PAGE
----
14 Aug 2018 20:12 GMT
Last summer I wrote a small Twitter bot called Westminster Bubble. It follows the Twitter accounts of registered Parliamentary journalists and shows what they are tweeting about in one word cloud a day. You can read more about it in the article I posted when it launched.
Westminster Bubble was always intended as a fun side project: a light-hearted way of presenting data on the topics obsessing political journalists in Westminster, which is where I work. It was fun to write, and it was fun to watch it work each day.
And it wasn't difficult to develop because Twitter's streaming API made it very easy to subscribe to the tweets from all the people an account follows. I wrote the code in free moments during my summer break. It was literally ‘what I did on my summer holidays’.
But in December last year, Twitter announced that it was shutting down its streaming API. The API was originally scheduled to close in June this year, but Twitter pushed the date back to August after some resistance from developers.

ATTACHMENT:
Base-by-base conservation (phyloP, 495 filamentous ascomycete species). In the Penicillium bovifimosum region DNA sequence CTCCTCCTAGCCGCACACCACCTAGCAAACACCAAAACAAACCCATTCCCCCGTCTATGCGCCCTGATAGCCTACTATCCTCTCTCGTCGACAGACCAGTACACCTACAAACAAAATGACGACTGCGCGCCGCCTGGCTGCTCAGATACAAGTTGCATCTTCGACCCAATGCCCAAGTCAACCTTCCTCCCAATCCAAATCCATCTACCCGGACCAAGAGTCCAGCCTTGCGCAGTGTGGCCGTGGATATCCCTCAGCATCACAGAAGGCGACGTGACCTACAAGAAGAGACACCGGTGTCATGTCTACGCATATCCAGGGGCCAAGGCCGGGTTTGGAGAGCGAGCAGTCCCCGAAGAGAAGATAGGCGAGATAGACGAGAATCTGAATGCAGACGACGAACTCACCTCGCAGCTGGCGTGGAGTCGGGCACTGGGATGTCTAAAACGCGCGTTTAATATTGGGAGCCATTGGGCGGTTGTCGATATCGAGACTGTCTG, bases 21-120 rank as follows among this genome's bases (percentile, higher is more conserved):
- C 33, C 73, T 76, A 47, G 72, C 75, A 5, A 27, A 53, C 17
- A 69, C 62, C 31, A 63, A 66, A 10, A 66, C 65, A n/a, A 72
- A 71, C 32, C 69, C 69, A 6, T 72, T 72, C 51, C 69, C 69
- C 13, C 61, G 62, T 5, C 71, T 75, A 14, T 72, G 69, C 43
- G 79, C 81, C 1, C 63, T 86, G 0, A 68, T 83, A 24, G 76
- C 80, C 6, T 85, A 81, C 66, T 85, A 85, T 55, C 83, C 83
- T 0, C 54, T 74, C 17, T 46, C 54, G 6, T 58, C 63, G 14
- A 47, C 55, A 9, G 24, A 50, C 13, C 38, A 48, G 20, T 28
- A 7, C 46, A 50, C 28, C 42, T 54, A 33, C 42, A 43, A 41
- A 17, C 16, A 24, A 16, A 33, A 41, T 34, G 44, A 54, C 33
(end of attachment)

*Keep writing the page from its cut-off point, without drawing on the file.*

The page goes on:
Twitter's new Account Activity API works in a completely different way, which means the only way to keep Westminster Bubble running would be to rewrite it from scratch. And I don't think that's going to happen. It could come back to life at some point, but being realistic this is probably the end of the road.
To wrap things up, I thought it would be interesting to make a word cloud covering the whole period Westminster Bubble has been online.
This word cloud has been produced using all tweets from registered Parliamentary journalists covering Westminster politics from 16 September 2017 to 14 August 2018. As anyone who has been following the account knows, Brexit has been the biggest single issue, and the leaders of the Conservative and Labour parties routinely dominate the coverage.
7 Jul 2018 11:28 GMT
I recently started a new role at work where one of my tasks is helping statisticians to develop data science skills. I've noticed that one of the most challenging obstacles people encounter when first learning to program is how much you need to learn in order to become productive.
It takes time to become a good programmer — it's a learning experience that never really ends — but there is an inflection point when you become more fluent and the time you spent learning how do each thing for the first time starts to pay off.